Micro-franchising is a new trend among charity entrepreneurs, but first we have to define the terms.
A charity entrepreneur is one that offers opportunities, often to very poor third-world countries, and often with help of some NGOs (non-government organizations, such as Red Cross, or Doctors without Borders).
Micro-franchising is basically make the franchise very affordable. A typical full franchise in the US is 20000 dollars and probably a lot more. Microfranchises can often be had for well under $1000, by using a lot of charity work and simplify the training. By combining the two, third world countries economies and lives are improved.
One such example given in Entrepreneur magazine was for reading glasses, which is increasingly important due to the aging population all over the world. Those simple "reading glasses" with fixed prescriptions that you can buy in a US pharmacy or market for $10 may just be something curious for you, as you have access to an optician and an optometrist that will give you full eye care. For someone in the third world, who has no opticians, no doctors, and no health insurance, a travelling salesperson with a simple backpack of glasses for sale, some simple eye charts, and a little training, is a godsend. The reading glasses micro-franchise is a win for all sides. The franchisor gets to do good and make a little money by selling things with opportunity to sell more, if any. Most are probably written off as charity. The franchisee gets to learn a business and make a livelihood, by selling the glasses at an affordable price, usually 10% of the monthly wages in the area. The clients are happy because they are getting something they did not have before at a price that is not prohibitively expensive. The NGO's are happy to help the franchisor train the new franchisees because it improves the overall quality of life in the area. They often also offer low to no-interest financing to the franchisees, which are typically paid back within 1 year.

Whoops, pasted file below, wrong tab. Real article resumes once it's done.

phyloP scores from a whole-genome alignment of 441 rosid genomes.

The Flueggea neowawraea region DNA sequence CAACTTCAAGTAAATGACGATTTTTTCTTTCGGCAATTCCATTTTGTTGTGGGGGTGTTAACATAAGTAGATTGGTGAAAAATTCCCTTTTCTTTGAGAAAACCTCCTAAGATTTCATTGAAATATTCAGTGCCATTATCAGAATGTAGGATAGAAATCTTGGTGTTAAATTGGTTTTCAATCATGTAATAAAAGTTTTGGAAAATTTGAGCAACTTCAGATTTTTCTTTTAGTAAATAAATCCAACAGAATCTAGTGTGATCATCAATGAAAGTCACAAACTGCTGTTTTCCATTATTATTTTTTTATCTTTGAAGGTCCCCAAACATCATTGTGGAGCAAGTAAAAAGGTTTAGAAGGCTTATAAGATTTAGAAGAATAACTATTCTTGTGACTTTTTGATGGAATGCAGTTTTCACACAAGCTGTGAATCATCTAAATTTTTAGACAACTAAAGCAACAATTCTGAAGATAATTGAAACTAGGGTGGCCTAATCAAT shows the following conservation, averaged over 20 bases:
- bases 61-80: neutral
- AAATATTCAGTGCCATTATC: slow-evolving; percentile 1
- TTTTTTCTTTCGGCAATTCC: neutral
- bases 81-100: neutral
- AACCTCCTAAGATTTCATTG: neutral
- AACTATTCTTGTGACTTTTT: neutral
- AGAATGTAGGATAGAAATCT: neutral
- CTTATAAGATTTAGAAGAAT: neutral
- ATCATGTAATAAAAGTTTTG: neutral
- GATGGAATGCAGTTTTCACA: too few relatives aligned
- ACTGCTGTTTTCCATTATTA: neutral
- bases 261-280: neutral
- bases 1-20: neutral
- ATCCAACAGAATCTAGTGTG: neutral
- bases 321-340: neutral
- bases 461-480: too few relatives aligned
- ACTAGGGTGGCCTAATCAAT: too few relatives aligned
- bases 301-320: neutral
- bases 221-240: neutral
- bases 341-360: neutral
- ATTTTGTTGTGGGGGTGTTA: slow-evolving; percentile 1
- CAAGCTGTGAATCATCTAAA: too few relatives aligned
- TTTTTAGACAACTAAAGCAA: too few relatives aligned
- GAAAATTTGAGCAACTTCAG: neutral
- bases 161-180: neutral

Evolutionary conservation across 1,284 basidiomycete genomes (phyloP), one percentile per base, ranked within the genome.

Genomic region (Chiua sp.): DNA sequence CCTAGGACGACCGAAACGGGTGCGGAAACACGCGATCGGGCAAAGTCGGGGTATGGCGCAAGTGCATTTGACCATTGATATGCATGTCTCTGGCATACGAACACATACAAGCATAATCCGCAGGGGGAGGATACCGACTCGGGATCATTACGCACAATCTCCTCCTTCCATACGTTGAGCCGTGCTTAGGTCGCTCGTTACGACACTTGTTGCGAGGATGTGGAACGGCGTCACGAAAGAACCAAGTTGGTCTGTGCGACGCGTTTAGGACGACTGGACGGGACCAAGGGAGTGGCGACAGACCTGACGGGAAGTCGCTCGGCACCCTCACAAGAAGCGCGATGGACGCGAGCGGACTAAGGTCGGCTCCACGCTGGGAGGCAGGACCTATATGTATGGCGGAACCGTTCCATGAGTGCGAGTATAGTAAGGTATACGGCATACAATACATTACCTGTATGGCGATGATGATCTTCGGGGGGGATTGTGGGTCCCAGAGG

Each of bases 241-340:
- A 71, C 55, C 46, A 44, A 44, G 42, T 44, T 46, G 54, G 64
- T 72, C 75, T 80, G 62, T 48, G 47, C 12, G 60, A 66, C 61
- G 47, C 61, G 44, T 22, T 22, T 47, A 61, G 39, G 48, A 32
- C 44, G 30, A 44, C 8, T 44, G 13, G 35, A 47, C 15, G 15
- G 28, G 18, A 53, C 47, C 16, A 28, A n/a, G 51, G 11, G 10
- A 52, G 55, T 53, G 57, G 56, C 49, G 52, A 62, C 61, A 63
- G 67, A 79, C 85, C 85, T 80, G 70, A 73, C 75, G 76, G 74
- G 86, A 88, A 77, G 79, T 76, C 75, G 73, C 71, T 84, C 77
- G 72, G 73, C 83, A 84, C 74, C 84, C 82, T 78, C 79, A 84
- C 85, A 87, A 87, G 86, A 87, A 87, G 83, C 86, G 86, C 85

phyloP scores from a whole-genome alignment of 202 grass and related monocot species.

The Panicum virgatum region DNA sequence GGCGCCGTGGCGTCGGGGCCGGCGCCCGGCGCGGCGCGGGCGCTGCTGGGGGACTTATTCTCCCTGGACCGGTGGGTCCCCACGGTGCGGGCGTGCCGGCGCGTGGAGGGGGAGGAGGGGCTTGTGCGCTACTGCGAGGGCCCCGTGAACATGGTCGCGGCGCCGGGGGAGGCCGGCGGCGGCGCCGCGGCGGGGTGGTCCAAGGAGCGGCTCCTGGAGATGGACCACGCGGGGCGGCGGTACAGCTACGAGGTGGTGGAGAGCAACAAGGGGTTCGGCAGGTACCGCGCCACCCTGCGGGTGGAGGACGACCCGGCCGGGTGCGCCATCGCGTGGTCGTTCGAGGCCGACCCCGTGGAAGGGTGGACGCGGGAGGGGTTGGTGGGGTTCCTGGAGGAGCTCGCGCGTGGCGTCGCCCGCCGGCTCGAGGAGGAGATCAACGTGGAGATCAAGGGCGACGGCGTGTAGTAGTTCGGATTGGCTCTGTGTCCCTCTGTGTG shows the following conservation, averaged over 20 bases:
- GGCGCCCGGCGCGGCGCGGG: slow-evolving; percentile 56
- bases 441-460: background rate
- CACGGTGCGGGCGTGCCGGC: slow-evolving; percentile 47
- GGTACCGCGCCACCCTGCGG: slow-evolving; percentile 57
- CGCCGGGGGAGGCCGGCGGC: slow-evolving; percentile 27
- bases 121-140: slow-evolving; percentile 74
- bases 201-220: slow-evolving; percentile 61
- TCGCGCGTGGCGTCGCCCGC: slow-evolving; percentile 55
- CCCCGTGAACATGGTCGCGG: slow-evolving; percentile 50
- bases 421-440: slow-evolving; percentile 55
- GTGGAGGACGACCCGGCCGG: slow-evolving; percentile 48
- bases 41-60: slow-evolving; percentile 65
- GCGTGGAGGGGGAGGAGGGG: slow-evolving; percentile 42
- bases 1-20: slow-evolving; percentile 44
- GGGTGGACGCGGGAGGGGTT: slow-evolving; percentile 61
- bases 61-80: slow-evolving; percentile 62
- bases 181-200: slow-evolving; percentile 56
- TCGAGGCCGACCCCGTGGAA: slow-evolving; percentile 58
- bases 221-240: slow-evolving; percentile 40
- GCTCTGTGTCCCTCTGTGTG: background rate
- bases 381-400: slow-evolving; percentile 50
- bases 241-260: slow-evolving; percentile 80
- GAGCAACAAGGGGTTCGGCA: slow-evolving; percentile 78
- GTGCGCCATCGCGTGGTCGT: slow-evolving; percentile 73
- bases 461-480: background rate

The reading glasses microfranchise, as reported in Entrepreneur magazine, is packaged as "franchise in a box". The franchisee gets one full kit, which contains glasses, eye charts for rough determination of of lens strength, and some sample reading material. The NGO will conduct 3 days of training and work out the pricing and financing detials.
A while back there was another article about another NGO providing cell phones / satellite phones to rural village woman, one per village, in remote areas. The women are trained on how to use and troubleshoot the devices. It provided a lifeline for local villagers, who can receive advice for everything from farming to medicine, and contact relatives who had moved to the cities and such. The phones are "franchised" by the NGOs to the women, who them charge villagers a modest fee per use. All parties benefit.
Of course, there is no need for this idea to be third-world charity world only.
When you think about it, those hot dog carts and mobile food vendors are basically mini-franchises. Most of their food is pre-prepared in a central kitchen every morning, and the carts basically heat, pack, and serve. There really is little reason for a food franchise to be fixed to a location except "tradition", given the capabilities of a modern food vending truck.
What services or products are widely needed, small enough to carry in quantity, AND can be sold for reasonable profit yet be affordable, in your area?
If your business already provides goods or services for sale, can it be micro-franchised?
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